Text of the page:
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How to tuck in a shirt http://www.agoodman.com.au/how-to-tuck-in-a-shirt-so-that-it-stays-tucked/ http://www.agoodman.com.au/how-to-tuck-in-a-shirt-so-that-it-stays-tucked/#comments Thu, 08 Nov 2012 01:39:24 +0000 http://agoodman.com.au/wptest/?p=1560 There's a simple trick for tucking in a shirt that not many men know about. This technique not only keeps the shirt tucked in, but also helps remove excess fabric, making the shirt appear more tailored. Continue reading

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There’s a simple trick for tucking in a shirt that not many men know about. This technique not only keeps the shirt tucked in, but also helps remove excess fabric, making the shirt appear more tailored.

“The Military Tuck” has many variations, used by servicemen to give their standard-fit uniforms a clean, fitted finish. Purists who read this will have an obvious question at the back of their mind – “Why not just have the shirt altered by a tailor?” There are many reasons why a man would choose to tuck over altering; time, expense, hassle. While a tailored shirt will sit perfectly on the body, this 30-second tucking technique gets the job done just as well.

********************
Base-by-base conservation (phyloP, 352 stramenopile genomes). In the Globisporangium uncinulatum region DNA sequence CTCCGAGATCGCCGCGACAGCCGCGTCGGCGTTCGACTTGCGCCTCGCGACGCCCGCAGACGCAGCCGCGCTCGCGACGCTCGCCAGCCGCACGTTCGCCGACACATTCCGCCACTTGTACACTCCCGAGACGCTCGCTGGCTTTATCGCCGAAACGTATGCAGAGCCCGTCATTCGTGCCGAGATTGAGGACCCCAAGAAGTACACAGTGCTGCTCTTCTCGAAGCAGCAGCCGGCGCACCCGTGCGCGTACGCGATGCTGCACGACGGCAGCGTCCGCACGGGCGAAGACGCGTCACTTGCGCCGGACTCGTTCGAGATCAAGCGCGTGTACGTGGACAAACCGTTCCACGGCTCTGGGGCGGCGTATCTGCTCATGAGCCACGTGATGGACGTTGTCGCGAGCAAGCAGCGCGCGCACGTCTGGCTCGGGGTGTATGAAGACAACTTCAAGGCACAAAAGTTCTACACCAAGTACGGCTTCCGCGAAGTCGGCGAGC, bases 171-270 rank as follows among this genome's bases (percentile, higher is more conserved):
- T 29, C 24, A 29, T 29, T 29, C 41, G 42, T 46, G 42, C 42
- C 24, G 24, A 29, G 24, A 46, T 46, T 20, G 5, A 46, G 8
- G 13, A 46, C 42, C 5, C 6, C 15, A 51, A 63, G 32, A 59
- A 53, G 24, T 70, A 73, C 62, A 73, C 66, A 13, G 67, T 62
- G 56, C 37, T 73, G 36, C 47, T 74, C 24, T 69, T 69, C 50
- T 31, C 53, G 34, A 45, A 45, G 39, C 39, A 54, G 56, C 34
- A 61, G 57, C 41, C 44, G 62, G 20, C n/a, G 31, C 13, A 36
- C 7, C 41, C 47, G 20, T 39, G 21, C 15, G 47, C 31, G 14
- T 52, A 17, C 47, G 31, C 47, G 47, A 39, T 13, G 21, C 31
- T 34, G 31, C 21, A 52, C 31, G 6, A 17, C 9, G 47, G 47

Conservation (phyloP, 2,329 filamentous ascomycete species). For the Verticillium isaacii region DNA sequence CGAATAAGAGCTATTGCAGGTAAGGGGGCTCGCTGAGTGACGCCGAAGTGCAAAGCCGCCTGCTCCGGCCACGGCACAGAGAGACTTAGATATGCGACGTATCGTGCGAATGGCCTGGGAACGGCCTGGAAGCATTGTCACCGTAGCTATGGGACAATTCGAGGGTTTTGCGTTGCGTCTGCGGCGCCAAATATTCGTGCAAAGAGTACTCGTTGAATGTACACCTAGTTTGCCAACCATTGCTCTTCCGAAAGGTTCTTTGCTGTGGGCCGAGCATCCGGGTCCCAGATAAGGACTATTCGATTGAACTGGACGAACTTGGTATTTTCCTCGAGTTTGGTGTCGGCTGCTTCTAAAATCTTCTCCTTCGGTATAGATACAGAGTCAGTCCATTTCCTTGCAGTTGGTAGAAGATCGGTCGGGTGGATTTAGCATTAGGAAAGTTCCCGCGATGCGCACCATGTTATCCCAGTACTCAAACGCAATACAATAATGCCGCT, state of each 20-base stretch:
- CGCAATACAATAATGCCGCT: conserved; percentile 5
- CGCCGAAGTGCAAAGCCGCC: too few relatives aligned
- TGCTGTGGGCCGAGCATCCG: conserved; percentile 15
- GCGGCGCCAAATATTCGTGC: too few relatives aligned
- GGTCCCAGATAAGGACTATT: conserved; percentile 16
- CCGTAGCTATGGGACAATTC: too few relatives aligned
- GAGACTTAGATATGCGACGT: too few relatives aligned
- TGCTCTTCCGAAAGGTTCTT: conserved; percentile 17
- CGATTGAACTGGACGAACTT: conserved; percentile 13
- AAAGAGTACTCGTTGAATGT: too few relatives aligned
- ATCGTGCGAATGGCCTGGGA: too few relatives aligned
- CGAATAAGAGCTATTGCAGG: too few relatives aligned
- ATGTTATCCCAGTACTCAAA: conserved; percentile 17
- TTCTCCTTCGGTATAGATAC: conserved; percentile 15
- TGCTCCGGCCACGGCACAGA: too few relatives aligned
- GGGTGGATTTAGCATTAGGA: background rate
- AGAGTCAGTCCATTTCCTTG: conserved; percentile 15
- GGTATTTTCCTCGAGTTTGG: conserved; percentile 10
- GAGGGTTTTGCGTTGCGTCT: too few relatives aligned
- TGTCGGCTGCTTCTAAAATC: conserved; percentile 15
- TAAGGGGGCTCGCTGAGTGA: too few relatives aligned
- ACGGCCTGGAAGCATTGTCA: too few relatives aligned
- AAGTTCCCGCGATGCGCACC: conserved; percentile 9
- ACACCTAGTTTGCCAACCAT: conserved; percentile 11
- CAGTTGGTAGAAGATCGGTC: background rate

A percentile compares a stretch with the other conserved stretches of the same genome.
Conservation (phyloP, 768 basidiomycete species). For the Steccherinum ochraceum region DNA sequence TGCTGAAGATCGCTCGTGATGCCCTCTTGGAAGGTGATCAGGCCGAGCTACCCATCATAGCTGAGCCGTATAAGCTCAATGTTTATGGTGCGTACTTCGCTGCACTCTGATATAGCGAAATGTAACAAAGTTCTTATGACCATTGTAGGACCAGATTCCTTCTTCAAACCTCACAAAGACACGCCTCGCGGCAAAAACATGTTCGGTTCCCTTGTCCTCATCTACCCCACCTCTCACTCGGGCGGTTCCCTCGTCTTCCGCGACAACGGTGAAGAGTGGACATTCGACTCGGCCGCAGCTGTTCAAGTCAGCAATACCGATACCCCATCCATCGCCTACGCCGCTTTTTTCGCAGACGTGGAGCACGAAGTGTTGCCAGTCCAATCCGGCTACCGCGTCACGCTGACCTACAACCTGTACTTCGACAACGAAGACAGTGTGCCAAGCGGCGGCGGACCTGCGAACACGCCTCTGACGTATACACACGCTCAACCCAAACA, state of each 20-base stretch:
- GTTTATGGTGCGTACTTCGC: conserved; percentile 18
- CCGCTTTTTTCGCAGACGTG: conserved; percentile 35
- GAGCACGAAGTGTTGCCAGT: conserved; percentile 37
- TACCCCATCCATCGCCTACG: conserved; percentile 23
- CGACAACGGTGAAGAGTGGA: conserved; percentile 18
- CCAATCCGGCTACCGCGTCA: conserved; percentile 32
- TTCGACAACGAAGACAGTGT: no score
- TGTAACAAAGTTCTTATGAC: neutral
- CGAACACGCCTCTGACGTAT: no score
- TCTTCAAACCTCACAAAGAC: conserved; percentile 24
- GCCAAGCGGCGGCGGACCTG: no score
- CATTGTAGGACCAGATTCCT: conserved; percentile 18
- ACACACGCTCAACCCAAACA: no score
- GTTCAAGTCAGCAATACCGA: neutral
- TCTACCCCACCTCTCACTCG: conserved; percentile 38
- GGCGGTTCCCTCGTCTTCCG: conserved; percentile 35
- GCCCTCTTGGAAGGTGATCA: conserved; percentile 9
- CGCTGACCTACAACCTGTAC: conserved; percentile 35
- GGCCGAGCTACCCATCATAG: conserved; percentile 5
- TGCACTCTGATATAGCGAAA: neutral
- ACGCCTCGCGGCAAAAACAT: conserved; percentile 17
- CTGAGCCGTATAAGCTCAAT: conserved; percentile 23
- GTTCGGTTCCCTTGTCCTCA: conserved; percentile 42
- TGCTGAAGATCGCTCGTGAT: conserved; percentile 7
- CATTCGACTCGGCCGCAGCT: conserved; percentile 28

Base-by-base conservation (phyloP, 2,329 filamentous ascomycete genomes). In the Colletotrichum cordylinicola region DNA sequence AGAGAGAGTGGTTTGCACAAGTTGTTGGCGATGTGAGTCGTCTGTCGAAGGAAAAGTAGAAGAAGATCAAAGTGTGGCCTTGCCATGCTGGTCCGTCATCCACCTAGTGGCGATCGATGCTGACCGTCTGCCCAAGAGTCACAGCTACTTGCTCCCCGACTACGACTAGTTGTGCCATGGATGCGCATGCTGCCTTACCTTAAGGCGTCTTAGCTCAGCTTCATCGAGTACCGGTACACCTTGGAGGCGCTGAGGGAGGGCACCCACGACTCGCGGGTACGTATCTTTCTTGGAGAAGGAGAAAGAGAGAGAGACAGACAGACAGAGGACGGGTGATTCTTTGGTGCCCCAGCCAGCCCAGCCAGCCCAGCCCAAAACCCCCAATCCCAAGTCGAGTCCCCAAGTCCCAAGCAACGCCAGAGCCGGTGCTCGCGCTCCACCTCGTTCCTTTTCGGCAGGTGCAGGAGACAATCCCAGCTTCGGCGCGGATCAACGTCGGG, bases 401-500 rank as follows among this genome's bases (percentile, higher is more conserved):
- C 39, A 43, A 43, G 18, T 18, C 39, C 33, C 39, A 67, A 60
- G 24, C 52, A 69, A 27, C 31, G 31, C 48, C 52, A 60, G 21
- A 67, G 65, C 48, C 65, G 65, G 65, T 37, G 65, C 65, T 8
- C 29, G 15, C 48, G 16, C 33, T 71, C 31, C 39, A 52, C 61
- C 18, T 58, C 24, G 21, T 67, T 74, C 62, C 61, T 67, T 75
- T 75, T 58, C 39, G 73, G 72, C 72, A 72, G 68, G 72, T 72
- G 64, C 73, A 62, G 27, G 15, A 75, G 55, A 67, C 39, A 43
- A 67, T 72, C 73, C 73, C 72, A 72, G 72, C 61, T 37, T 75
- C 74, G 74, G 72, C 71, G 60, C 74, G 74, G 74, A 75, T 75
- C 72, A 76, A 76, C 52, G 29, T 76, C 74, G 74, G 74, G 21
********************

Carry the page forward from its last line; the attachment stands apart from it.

The Method

As shown below, with this method our goal is to take the excess fabric from the front and back of the shirt and hide it in the side-seams.

The Military Tuck - How to tuck in a shirt

Steps:

  1. Unbutton pants and place the base of your shirt neatly downward. Your shirt should not be scrunched into your pants as they’ll easily come untucked.
  2. Pinch the shirt at the side-seams and pull tight to collect the excess fabric.
  3. Fold this excess fabric backwards. You want both back and front of your shirt to sit flush against your body; no bunching (you haven’t pinched enough fabric) nor pulling (you’ve pinched too much fabric).
  4. Button your pants up, tightly securing the folds against your body.
  5. Adjust if necessary to neaten the shirt.

It helps to think of this method as placing your pants over your shirt, rather than tucking your shirt into your pants. Obviously, this technique only works for shirts that mostly fit, and just have some excess fabric in the body. If the shirt is a size (or more) too large, this method won’t work and it will need to be altered by a tailor to make it fit correctly.